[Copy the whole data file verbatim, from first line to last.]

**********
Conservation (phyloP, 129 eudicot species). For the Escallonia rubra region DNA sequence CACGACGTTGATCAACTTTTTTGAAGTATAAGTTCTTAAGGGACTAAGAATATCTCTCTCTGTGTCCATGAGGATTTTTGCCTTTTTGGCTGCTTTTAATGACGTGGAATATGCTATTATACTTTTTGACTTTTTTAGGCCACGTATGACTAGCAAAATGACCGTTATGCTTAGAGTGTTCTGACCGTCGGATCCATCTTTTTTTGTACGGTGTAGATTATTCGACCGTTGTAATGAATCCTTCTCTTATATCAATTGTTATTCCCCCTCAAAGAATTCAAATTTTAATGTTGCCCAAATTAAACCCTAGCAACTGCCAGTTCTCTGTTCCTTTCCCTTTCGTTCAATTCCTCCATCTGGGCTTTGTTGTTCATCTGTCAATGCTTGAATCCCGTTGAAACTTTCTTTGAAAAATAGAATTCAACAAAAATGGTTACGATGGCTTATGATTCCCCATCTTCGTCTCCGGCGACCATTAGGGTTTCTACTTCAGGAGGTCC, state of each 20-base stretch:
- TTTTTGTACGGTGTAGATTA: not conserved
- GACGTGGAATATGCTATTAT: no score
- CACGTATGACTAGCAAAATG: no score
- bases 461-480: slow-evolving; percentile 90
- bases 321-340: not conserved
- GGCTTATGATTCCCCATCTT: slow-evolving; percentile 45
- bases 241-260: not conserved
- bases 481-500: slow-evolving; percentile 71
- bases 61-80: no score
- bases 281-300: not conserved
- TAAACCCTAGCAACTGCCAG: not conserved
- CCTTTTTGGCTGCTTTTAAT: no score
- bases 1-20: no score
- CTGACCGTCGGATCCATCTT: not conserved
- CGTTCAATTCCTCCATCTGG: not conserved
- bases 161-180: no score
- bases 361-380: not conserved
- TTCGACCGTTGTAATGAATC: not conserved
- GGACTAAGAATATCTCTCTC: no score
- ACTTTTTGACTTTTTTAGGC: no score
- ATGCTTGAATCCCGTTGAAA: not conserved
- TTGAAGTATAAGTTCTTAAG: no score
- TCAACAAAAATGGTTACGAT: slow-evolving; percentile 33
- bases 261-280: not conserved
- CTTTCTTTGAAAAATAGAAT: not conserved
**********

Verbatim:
Conservation (phyloP, 129 eudicot species). For the Escallonia rubra region DNA sequence CACGACGTTGATCAACTTTTTTGAAGTATAAGTTCTTAAGGGACTAAGAATATCTCTCTCTGTGTCCATGAGGATTTTTGCCTTTTTGGCTGCTTTTAATGACGTGGAATATGCTATTATACTTTTTGACTTTTTTAGGCCACGTATGACTAGCAAAATGACCGTTATGCTTAGAGTGTTCTGACCGTCGGATCCATCTTTTTTTGTACGGTGTAGATTATTCGACCGTTGTAATGAATCCTTCTCTTATATCAATTGTTATTCCCCCTCAAAGAATTCAAATTTTAATGTTGCCCAAATTAAACCCTAGCAACTGCCAGTTCTCTGTTCCTTTCCCTTTCGTTCAATTCCTCCATCTGGGCTTTGTTGTTCATCTGTCAATGCTTGAATCCCGTTGAAACTTTCTTTGAAAAATAGAATTCAACAAAAATGGTTACGATGGCTTATGATTCCCCATCTTCGTCTCCGGCGACCATTAGGGTTTCTACTTCAGGAGGTCC, state of each 20-base stretch:
- TTTTTGTACGGTGTAGATTA: not conserved
- GACGTGGAATATGCTATTAT: no score
- CACGTATGACTAGCAAAATG: no score
- bases 461-480: slow-evolving; percentile 90
- bases 321-340: not conserved
- GGCTTATGATTCCCCATCTT: slow-evolving; percentile 45
- bases 241-260: not conserved
- bases 481-500: slow-evolving; percentile 71
- bases 61-80: no score
- bases 281-300: not conserved
- TAAACCCTAGCAACTGCCAG: not conserved
- CCTTTTTGGCTGCTTTTAAT: no score
- bases 1-20: no score
- CTGACCGTCGGATCCATCTT: not conserved
- CGTTCAATTCCTCCATCTGG: not conserved
- bases 161-180: no score
- bases 361-380: not conserved
- TTCGACCGTTGTAATGAATC: not conserved
- GGACTAAGAATATCTCTCTC: no score
- ACTTTTTGACTTTTTTAGGC: no score
- ATGCTTGAATCCCGTTGAAA: not conserved
- TTGAAGTATAAGTTCTTAAG: no score
- TCAACAAAAATGGTTACGAT: slow-evolving; percentile 33
- bases 261-280: not conserved
- CTTTCTTTGAAAAATAGAAT: not conserved